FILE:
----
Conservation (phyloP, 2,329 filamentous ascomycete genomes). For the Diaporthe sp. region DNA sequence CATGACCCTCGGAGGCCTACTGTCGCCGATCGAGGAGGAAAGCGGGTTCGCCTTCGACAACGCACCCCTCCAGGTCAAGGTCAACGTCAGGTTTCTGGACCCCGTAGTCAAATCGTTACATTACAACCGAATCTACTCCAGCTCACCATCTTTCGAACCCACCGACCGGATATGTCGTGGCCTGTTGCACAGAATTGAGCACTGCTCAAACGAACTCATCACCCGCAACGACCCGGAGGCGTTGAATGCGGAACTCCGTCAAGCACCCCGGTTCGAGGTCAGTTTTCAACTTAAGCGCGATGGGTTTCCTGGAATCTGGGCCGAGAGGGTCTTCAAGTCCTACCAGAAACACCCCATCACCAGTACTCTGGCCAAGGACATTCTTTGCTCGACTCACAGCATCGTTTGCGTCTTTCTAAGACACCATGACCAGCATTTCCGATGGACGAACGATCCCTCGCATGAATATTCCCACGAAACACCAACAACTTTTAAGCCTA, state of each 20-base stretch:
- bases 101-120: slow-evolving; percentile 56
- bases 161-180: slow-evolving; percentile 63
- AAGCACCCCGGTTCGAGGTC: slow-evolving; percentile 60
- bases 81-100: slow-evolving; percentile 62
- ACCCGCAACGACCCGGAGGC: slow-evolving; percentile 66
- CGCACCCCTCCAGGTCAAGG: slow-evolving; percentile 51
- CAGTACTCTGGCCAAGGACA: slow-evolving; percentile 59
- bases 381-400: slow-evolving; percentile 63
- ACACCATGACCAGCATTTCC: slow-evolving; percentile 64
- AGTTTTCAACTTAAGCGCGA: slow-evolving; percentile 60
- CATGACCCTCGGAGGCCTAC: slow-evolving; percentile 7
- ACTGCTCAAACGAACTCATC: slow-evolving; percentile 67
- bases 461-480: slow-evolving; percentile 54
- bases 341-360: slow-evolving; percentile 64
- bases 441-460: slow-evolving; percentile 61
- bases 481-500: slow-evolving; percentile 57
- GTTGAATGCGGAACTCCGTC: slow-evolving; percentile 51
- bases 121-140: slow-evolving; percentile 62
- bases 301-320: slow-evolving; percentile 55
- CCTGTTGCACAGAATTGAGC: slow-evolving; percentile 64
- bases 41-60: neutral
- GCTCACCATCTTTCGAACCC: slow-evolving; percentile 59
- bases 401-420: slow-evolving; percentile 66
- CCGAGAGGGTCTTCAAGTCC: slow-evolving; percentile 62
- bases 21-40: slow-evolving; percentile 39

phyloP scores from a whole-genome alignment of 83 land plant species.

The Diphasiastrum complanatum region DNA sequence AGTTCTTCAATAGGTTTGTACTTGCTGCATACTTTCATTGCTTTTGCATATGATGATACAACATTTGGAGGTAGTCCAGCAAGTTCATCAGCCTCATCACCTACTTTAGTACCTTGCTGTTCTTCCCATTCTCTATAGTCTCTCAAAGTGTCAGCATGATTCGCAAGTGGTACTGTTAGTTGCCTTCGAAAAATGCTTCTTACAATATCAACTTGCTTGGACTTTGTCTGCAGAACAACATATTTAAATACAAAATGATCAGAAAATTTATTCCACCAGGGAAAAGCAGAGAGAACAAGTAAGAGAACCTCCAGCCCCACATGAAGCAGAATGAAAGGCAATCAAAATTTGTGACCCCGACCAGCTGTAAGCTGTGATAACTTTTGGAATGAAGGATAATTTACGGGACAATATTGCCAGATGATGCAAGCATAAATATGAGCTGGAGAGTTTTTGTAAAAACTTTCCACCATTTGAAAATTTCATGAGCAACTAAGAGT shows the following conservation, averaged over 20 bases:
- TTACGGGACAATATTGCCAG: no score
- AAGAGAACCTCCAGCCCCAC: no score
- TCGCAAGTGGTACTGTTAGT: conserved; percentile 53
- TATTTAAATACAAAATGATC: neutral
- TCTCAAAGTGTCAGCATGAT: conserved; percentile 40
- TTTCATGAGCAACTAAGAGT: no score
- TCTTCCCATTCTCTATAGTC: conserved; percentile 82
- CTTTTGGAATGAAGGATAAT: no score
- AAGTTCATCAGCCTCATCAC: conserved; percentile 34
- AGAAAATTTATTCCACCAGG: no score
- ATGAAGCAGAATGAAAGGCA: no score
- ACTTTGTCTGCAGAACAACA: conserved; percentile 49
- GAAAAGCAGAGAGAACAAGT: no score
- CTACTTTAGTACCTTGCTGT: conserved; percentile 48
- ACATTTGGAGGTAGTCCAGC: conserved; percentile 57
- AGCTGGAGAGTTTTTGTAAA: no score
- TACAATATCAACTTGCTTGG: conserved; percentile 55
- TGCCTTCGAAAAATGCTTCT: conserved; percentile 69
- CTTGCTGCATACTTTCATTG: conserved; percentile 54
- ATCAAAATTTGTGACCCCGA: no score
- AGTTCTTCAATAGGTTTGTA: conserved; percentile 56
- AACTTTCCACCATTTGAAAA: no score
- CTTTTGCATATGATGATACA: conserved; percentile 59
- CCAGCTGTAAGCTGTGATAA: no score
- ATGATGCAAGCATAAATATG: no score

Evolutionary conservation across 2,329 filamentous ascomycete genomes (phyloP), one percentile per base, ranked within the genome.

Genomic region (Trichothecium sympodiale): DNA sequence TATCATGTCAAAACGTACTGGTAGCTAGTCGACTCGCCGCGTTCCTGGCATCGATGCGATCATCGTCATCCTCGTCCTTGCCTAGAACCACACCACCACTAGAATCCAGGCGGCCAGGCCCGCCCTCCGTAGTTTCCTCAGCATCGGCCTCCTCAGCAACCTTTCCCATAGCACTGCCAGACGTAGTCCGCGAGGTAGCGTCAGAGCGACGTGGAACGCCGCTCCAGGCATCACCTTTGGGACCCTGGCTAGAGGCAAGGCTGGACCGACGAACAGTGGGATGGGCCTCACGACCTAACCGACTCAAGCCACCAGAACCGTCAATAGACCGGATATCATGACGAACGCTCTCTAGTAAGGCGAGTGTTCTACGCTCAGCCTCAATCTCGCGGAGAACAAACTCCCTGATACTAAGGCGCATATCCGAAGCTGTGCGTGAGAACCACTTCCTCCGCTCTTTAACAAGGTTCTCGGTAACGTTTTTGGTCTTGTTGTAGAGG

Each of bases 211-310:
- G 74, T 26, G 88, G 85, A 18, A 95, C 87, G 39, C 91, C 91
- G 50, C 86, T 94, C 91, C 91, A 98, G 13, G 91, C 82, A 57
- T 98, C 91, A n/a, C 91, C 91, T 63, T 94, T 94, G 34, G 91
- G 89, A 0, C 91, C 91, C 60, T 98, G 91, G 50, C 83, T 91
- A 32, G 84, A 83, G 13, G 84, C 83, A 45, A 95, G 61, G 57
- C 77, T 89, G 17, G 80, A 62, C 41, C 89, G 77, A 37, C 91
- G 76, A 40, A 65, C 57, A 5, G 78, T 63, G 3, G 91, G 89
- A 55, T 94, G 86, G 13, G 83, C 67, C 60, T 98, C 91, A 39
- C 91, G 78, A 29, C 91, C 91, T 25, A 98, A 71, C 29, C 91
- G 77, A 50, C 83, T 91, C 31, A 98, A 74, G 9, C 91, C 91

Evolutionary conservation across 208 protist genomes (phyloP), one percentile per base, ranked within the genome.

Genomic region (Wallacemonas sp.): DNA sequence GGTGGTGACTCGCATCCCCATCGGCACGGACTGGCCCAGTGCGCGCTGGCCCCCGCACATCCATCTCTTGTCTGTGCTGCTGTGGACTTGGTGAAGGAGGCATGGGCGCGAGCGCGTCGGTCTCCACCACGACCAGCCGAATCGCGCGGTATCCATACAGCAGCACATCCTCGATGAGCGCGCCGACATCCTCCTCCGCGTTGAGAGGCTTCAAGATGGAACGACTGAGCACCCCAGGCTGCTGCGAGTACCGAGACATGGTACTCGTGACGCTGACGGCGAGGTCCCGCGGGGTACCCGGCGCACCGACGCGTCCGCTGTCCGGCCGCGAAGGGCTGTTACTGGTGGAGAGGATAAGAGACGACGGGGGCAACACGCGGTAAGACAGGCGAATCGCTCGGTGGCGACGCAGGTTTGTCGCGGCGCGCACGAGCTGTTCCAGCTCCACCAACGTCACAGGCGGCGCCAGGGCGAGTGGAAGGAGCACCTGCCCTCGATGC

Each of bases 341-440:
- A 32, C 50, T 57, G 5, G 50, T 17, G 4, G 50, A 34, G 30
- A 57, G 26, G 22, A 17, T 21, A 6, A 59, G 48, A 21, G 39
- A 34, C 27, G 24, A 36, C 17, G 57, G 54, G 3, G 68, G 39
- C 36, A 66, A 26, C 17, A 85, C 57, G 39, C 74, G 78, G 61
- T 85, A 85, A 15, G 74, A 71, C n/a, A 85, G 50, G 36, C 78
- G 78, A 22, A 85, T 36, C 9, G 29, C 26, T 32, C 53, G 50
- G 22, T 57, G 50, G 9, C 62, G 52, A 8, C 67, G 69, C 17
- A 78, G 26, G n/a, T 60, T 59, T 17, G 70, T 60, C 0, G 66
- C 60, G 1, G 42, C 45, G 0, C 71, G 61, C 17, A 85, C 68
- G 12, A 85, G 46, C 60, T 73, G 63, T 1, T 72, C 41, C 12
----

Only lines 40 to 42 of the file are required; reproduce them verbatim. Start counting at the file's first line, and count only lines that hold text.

- ACTTTGTCTGCAGAACAACA: conserved; percentile 49
- GAAAAGCAGAGAGAACAAGT: no score
- CTACTTTAGTACCTTGCTGT: conserved; percentile 48